Subsequently, we were able to address significant safety concerns for both pedestrians and motorists by utilizing the median through the corridor in order to reduce left turns to intersections and shortening crossing distances by having refuges in the medians for the non-signalized crosswalks. We had to get very creative to find locations for transit to stop within the travel lane and still allow for traffic to move around the impediment during loading and unloading – we ended up taking space from the median to accommodate this.
However, by no means were we ignoring bicyclists throughout this process. We stepped back and looked at the whole corridor plan area – it includes Lake and White Avenues which function as one-way pairs to the north and south of Cumberland Avenue. These are local roads. Cumberland was formerly a state highway and carries more than 34,000 average daily trips while Lake and White Avenue are local roads and carry less than 10,000 average daily trips. There is also on street parking on both sides of the roadway on Lake and White Avenue which tends to cause drivers to drive at slower rates of speed.
Additionally, White Avenue eastbound has less grade over the same distance as Cumberland, making it safer for cyclist to “climb” than using Cumberland. So, given these great resources one block off of Cumberland, we changed all the side streets (except 22nd south of Cumberland) to two way traffic so cyclists could access anywhere on Cumberland without having to mix with 3 times more vehicular traffic. No, we did not put bike lanes on Cumberland, but we have made accommodations for any cyclist to safely access locations and businesses on Cumberland Avenue by using the shared lanes on Lake and White Avenues and connecting by the side streets to Cumberland. The image below shows the shared lane markings on White Avenue.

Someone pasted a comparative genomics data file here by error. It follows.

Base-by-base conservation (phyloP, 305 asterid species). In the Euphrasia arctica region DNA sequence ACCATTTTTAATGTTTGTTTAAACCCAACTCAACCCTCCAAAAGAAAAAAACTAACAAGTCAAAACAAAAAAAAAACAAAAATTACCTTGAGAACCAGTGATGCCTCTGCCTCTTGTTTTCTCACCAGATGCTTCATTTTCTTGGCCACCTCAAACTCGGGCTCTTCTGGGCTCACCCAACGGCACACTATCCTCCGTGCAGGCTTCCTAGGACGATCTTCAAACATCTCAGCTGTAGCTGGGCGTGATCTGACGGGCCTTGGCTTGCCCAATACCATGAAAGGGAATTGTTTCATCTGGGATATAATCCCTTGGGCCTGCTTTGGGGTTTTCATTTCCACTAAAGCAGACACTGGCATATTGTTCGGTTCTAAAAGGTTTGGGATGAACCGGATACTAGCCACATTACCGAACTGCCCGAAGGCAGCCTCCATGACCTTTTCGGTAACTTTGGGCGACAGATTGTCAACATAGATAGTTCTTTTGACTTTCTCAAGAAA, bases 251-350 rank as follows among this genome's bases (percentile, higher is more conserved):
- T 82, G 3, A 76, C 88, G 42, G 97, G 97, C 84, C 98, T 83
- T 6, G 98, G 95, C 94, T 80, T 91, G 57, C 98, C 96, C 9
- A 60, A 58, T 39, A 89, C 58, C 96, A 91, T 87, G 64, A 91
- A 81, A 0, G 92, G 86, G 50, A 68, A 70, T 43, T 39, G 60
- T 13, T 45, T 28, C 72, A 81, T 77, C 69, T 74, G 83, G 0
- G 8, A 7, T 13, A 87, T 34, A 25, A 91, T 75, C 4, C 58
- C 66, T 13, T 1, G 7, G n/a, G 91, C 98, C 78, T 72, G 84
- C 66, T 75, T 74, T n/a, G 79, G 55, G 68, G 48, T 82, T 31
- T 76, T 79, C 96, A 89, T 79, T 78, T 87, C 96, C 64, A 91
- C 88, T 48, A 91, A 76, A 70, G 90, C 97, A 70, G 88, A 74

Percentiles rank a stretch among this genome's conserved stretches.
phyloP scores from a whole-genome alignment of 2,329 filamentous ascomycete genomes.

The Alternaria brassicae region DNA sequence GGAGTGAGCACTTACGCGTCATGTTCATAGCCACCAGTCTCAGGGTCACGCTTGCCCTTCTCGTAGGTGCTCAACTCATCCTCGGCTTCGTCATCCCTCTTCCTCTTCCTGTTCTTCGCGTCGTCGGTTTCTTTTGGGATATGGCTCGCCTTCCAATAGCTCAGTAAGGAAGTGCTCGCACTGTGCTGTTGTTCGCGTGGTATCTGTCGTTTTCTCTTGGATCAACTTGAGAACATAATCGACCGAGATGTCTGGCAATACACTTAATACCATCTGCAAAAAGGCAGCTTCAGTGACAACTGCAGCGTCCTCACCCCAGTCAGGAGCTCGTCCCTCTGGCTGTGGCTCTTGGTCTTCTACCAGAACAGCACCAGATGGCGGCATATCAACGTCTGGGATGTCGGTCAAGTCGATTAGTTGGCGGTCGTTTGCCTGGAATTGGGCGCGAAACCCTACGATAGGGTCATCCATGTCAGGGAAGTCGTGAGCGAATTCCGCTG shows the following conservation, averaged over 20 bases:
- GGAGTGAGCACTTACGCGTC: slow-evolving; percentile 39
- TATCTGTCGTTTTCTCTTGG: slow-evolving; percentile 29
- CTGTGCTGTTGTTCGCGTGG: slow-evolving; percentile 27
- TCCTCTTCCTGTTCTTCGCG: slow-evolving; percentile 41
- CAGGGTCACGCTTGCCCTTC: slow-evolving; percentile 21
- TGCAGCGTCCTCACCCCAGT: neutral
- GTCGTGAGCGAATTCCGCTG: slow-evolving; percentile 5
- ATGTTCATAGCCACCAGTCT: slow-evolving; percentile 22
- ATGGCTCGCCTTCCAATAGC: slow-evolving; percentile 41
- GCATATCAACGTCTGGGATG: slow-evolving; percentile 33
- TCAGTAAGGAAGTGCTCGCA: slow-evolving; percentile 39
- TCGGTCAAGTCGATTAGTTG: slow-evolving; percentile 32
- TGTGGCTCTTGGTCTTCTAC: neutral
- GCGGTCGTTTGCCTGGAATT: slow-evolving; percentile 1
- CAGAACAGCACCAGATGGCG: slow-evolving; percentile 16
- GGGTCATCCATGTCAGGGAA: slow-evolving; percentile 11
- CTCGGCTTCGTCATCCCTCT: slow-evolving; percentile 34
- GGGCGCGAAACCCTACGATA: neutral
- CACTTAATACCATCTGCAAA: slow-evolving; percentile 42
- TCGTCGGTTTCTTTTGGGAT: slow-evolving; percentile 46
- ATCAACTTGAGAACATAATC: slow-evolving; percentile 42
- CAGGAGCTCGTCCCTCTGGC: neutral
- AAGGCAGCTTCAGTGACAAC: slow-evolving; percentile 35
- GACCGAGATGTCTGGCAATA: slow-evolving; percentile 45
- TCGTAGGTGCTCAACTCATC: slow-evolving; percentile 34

As noted above, the vehicular lanes were not made wider for bike/car sharing, 12’ was the minimum required lane width for the roadway. That may very well not be ideal in an urban corridor, however, it was a requirement of our funding source. I will also note that given the truck traffic on Cumberland Avenue (you should join us for a walk through sometime because you would be surprised at the amount of truck traffic) having the 12’ lane requirement will make it less likely for a trucks rear end to roll over the curb and onto the sidewalk while making a right turn.
On another point, there are studies that show having vertical elements adjacent to the roadway, makes drivers more aware of their speed because of the vertical elements registering in their peripheral vision – so our inclusion of street trees and lights at regular intervals along the roadway will help to moderate traffic speeds and increase safety. (See for examples: https://www.theguardian.com/world/shortcuts/2016/feb/03/slow-down-traffic-ditch-kerbs-keep-potholes-plant-trees, http://depts.washington.edu/hhwb/Thm_SafeStreets.html).
As a personal observation, adding an additional 4’ or 5’ of roadway width for a bike lane may or may not improve bike safety as it pushes the vertical elements along the roadway further from the driver and they feel more comfortable going faster; it can also give cyclist the false sense of security when there are so many curb cuts and turn movements crossing the bike lane path.
With regard to Jeff Speck’s video – I would note that there might be one drive way curb cut represented in the entire block on one side of the street, and his simulation does not show any turn movement across the bike lane – if only we were so lucky on Cumberland! Having a car turning across the bike lane at multiple points within the span of one block is a significant conflict.
To one of the comments on your post about bicyclists using the sidewalk, while it may indeed occur in the future on Cumberland, there are two points to consider: 1) Tennessee state law allows for bikes to use sidewalks – if that is not preferred, efforts should be made to change state law; and 2) it is more likely in a bicycle/pedestrian conflict for both entities to survive than it is in a bicycle/vehicle conflict.
Additionally, we did not move utilities underground – we saved millions, literally, by coordinating with KUB and putting the overhead utilities on new poles within the alley where there were existing overhead utilities already present. We removed outdated wooden poles and installed stronger ductile iron poles painted black to reduce impact to the visual environment.